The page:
The last time Rhode Island went national in its search for a chief economic-development executive, it offered an Arizona business consultant $250,000 per year, plus a car, to lead the state out of the financial crisis.
The salary drew protests and state leaders never found out whether the planned investment was worthwhile: the nominee, Ioanna Morfessis, backed out of the job before being confirmed by the Senate.
Now what might be the most star-crossed job in state government is available again. The man acting in the role for the past 10 months, veteran R.I. Economic Development Corporation staffer William J. Parsons, turned down a permanent appointment recently because of a “serious health issue.”
Assuming Gov. Lincoln D. Chafee finds someone to take the job before the end of the year, the person he hires will become the sixth to serve or be nominated for EDC executive directorship in five years.
The rapid turnover and Rhode Island’s checkered economic record have renewed calls for a more aggressive approach, even if paying corporate executive wages for a public position remains unpopular.
“It is critical that the EDC have experienced, visionary leadership and that requires a broad search,” said Gary Sasse, director of Bryant University’s Institute for Public Leadership and a former director of administration under Gov. Donald L. Carcieri. “The best practice is to find a leader who is nationally recognized and has accomplishments and a sense of strategic direction. The last national search didn’t work out so well. It was the right process but it just didn’t turn out successful.”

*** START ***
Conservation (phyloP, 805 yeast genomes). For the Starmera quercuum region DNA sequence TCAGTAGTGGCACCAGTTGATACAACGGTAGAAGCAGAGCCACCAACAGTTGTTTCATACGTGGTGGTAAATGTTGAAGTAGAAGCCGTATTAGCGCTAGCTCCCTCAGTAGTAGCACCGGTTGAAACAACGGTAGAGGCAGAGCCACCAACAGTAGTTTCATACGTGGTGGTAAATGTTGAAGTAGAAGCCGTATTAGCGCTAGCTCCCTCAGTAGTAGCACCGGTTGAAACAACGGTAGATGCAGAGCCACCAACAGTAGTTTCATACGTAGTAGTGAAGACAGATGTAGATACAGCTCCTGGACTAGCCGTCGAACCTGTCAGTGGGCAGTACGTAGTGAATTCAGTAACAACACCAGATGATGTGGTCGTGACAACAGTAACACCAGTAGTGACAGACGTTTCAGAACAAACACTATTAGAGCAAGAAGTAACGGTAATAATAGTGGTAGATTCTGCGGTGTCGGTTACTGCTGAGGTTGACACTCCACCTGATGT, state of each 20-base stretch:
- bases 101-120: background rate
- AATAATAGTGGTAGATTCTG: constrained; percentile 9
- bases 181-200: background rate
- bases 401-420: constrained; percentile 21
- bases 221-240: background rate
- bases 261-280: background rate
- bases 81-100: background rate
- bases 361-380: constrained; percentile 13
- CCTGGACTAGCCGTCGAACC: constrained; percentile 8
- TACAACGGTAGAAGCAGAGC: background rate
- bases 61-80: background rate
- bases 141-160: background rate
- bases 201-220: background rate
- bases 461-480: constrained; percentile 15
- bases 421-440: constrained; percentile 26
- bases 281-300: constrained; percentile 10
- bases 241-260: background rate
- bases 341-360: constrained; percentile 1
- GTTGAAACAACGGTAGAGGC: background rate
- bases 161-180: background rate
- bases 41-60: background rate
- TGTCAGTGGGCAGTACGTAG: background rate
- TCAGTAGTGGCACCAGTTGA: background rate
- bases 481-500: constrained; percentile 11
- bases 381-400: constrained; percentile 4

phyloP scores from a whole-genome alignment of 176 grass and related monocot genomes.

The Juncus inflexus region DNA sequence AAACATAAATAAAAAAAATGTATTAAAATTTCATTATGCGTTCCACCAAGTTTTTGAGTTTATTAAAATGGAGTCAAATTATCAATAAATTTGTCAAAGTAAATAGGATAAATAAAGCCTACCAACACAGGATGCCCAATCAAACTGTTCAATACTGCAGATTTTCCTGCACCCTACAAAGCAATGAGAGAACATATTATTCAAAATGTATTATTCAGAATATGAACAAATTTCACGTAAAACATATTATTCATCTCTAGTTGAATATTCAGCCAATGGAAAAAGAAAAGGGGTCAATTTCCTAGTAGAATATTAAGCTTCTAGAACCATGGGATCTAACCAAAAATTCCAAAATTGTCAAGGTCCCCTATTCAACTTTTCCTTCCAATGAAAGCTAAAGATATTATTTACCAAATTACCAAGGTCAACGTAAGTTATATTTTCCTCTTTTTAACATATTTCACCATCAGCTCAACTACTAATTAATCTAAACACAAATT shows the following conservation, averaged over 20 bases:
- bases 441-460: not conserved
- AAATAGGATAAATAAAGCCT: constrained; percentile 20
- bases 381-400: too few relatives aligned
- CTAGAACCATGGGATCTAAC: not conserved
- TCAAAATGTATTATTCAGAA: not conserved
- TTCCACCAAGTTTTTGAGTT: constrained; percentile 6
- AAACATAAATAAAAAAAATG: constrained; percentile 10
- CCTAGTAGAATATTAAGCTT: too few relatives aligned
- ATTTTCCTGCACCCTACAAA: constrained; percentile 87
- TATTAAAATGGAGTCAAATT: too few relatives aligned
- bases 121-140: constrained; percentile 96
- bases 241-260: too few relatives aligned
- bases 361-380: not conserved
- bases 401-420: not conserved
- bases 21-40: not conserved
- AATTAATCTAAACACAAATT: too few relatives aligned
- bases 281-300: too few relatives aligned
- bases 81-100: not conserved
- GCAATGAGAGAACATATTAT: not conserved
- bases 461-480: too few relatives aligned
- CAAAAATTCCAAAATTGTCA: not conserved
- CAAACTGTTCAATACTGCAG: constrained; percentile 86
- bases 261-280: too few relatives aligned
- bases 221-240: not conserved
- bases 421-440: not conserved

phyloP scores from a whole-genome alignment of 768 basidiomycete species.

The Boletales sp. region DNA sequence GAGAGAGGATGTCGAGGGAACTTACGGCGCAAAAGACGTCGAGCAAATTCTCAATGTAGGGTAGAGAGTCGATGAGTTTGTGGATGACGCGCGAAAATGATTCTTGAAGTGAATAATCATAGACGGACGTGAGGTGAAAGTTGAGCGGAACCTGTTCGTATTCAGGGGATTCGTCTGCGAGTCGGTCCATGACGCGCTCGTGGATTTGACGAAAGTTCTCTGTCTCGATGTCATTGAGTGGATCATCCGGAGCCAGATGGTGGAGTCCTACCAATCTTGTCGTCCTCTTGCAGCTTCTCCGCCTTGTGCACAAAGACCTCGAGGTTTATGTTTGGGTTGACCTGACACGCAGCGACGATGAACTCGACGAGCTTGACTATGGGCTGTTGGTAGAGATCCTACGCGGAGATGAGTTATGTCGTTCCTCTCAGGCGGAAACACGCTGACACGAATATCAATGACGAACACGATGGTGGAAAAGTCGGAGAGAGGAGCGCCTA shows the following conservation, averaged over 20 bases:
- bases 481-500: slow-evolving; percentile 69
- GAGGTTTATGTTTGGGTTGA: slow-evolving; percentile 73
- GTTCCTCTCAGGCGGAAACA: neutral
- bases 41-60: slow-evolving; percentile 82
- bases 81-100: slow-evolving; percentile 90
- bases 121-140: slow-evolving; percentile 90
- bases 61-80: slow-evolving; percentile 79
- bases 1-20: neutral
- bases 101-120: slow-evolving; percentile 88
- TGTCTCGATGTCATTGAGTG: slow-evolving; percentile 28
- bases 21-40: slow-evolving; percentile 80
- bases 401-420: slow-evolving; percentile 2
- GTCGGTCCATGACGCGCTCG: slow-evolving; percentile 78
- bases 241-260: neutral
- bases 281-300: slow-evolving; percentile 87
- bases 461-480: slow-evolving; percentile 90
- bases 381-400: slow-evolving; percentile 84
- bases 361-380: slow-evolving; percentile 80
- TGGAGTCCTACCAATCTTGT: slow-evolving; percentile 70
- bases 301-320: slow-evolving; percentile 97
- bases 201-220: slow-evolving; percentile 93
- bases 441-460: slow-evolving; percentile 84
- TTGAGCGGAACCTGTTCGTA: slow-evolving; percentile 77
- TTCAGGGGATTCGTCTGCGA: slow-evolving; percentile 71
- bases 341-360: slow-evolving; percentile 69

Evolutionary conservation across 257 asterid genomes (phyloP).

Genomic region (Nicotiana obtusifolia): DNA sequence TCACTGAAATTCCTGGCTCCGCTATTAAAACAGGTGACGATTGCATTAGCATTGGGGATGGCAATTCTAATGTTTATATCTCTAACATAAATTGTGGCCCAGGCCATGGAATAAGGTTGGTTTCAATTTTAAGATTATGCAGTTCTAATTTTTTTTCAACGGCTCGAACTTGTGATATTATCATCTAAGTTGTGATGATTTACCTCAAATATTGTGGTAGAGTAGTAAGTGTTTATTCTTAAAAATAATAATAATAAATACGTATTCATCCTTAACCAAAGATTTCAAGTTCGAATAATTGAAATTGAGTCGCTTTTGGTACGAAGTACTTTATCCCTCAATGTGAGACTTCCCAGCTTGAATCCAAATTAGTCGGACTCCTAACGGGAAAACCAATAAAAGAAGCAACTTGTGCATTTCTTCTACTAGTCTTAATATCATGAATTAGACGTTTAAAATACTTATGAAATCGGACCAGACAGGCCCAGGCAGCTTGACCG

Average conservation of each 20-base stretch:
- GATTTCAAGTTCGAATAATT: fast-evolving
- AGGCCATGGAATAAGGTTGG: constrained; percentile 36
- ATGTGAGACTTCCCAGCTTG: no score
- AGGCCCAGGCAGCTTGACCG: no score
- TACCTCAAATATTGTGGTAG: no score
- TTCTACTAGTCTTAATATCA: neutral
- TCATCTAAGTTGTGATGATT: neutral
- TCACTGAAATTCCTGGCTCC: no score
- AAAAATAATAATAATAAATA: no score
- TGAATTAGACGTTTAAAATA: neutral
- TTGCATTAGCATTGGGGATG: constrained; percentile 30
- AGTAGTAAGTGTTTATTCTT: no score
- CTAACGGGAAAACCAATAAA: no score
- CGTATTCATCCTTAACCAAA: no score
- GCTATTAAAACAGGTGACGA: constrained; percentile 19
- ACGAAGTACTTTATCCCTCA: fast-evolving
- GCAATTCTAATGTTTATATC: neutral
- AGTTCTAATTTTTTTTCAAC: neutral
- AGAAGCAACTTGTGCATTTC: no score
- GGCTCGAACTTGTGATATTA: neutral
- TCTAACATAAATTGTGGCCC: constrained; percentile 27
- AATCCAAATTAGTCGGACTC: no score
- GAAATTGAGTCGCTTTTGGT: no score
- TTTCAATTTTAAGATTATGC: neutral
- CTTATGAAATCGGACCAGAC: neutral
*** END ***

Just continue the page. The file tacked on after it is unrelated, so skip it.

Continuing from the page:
The main concern with conducting a national search like the one that led to the Morfessis appointment, Sasse said, is time and the urgency to get a new, permanent leader in place as soon as possible.
From the moment Carcieri announced the nationwide executive director search until Morfessis turned the job down spanned nine months.
“I think you have to balance two things: the state’s ability to hire an experienced, effective leader with national and global exposure, and the need to move on a fast track,” Sasse said. “There is a balance required. You don’t have two years to do all this.”
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